Fans will be watching Nashville this weekend as the some of the world’s greatest players gather for the 2016 NHL All-Star Game, but hockey fans looking to watch some great up-and-coming talent can tune into AHL’s skills competition Sunday and All-Star Challenge Monday.
The events, which will in large part mirror those of the NHL, will give fans the opportunity to see talents who could be breaking into the big league in a few season’s time. Best of all, there’s no reason not to be able to watch the game, either, as Canada’s Sportsnet and 25 regional networks in the United States will be carrying both Sunday’s skills competition and the mini-tournament Monday evening. And for fans without access, the league is offering a free stream of the All-Star Challenge. By going to AHLLive.com Monday evening, fans can access the broadcasts by entering in ‘ASC2016’ as a promotional code.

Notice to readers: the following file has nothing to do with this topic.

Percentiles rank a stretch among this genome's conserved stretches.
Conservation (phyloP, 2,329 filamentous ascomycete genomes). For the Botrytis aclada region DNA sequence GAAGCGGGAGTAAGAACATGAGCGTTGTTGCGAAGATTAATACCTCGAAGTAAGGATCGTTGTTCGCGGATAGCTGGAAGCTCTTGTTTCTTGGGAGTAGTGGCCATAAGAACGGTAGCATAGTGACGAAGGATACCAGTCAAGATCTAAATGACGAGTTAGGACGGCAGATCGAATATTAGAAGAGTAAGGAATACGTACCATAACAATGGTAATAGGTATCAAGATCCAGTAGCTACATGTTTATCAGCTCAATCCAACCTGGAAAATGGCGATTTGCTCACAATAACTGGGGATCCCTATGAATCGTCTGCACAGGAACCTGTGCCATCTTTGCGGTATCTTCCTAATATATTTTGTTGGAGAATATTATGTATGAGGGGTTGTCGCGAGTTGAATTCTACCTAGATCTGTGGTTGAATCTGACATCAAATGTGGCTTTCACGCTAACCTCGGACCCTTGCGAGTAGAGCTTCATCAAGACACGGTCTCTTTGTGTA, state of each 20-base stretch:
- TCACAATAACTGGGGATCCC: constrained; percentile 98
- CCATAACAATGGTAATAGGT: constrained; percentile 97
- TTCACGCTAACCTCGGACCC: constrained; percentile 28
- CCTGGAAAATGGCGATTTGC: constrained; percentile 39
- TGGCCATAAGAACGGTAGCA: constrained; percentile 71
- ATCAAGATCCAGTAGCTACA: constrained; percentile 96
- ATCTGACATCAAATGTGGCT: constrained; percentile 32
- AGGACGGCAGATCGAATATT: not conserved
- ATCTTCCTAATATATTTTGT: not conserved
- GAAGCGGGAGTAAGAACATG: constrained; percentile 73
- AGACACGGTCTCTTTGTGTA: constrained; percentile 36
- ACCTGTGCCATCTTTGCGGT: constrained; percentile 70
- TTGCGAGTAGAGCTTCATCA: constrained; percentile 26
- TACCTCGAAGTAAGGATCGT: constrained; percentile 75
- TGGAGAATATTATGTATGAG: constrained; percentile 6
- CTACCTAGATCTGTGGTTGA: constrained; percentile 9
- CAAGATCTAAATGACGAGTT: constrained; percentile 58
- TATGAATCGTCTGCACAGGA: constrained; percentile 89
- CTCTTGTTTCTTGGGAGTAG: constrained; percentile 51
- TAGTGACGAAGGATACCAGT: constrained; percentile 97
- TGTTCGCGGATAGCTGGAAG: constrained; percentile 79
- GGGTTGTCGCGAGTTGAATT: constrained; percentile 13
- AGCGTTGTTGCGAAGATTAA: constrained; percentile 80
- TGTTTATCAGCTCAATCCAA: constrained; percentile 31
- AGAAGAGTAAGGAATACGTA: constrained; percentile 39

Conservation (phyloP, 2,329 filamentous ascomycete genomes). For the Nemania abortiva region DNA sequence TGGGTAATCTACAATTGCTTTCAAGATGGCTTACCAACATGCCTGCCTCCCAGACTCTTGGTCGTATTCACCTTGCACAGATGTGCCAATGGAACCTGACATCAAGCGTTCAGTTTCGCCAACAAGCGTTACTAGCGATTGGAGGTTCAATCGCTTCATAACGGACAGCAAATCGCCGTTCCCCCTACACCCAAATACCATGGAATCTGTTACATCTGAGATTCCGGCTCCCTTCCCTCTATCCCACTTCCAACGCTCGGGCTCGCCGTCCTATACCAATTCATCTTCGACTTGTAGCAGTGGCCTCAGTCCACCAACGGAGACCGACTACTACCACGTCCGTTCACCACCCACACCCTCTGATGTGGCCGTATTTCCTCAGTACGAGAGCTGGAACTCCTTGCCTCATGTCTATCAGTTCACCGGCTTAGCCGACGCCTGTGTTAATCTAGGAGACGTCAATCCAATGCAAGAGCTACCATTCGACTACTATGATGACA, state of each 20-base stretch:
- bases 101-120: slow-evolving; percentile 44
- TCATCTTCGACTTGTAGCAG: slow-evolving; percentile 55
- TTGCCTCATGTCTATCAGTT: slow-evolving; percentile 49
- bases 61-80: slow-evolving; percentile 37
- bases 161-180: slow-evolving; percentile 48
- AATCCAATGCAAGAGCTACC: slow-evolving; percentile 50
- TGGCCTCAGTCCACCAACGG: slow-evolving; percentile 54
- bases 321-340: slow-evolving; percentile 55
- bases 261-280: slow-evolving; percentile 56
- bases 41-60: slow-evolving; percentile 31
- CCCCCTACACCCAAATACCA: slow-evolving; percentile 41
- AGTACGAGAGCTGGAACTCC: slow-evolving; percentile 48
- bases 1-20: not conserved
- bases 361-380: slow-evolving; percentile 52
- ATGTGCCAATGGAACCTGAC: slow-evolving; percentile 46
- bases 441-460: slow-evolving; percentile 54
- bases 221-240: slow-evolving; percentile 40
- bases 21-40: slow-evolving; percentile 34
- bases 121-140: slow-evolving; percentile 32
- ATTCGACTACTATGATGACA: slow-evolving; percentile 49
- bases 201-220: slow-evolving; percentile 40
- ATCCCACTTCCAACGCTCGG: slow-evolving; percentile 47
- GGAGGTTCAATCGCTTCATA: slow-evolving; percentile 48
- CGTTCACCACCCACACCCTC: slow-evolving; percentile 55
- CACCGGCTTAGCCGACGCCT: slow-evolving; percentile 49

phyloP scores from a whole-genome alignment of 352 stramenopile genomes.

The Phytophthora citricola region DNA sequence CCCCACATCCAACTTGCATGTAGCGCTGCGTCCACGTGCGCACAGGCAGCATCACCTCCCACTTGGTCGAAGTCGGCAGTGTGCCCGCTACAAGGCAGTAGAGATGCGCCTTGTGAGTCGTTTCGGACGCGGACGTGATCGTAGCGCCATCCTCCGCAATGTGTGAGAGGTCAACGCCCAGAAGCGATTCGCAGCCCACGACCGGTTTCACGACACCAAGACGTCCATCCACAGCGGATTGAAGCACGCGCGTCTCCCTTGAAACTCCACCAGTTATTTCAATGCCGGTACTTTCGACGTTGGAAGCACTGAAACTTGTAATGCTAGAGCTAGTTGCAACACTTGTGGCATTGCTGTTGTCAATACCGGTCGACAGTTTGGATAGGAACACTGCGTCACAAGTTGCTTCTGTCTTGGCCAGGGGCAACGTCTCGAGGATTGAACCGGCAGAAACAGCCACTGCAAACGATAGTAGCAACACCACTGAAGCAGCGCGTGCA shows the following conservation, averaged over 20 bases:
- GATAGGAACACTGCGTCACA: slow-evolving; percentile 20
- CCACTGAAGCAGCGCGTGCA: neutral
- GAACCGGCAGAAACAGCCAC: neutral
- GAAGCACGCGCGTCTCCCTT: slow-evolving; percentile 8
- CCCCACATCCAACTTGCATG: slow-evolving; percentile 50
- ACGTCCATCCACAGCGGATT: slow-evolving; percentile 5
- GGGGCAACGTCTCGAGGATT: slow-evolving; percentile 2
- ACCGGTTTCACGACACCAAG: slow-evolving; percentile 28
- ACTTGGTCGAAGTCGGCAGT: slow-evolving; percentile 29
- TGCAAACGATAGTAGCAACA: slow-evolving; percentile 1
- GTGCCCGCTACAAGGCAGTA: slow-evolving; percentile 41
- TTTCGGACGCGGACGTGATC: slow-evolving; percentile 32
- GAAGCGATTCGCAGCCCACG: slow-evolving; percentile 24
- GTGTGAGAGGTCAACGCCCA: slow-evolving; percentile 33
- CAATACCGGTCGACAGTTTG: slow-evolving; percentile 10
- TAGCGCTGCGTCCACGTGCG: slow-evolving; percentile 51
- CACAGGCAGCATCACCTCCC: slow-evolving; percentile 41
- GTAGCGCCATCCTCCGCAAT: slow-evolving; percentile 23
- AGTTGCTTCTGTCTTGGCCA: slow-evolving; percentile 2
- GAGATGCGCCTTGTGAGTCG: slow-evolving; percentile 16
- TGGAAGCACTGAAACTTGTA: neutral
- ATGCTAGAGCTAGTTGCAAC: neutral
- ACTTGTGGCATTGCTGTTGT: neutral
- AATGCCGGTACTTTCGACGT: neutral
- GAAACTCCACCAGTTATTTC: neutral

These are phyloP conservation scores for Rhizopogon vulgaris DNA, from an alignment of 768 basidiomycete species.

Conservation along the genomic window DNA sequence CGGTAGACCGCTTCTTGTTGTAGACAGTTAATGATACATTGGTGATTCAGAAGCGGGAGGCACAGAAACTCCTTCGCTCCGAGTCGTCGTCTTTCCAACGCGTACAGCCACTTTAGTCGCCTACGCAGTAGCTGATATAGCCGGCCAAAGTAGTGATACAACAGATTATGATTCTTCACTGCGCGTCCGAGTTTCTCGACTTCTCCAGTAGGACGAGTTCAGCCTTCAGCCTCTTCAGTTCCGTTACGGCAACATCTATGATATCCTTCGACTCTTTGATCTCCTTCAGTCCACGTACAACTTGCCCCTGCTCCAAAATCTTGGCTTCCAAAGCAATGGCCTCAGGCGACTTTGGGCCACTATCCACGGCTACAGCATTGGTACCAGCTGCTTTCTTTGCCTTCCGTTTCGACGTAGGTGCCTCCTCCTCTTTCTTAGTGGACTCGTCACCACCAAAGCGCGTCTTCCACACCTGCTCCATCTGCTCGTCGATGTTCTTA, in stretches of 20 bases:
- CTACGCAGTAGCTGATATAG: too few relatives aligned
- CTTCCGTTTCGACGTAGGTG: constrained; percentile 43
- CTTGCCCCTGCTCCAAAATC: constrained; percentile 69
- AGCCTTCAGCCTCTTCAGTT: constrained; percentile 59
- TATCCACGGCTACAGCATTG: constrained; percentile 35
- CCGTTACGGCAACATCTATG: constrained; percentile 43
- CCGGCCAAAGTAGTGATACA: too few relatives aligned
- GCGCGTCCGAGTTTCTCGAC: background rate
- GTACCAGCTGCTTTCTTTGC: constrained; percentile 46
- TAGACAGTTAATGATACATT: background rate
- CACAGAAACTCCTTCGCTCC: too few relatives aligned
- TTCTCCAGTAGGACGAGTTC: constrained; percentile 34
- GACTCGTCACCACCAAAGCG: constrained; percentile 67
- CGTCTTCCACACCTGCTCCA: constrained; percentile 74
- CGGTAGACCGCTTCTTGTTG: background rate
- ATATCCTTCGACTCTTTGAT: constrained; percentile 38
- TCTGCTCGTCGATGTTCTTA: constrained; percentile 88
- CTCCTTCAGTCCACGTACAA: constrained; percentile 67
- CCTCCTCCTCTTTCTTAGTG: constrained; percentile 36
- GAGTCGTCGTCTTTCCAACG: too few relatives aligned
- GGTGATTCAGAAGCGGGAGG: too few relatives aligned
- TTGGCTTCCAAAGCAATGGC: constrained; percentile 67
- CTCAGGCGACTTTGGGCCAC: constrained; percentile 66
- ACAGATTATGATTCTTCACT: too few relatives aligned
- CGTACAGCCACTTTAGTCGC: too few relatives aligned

Unlike the NHL, which has gone full 3-on-3 for its All-Star Game, the AHL has decided to change the format up to increase action at the tail-end of the games. Four teams — one from each the Atlantic, North, Central and Pacific divisions — will play a six-game round-robin. Games will last nine minutes with play switching from 4-on-4 to 3-on-3 at the midway mark of each game. The top two teams when round robin play concludes will square off in the final — a six-minute, 3-on-3 game.
The AHL all-star weekend has, in the past, featured players such as Patrice Bergeron, Logan Couture, Tyler Johnson, Gustav Nyquist, Tuukka Rask, Cory Schneider, Patrick Sharp and P.K. Subban, so if you need more reason to watch, it could be your chance at watching a few future NHL all-stars before they make their climb to the NHL. Read more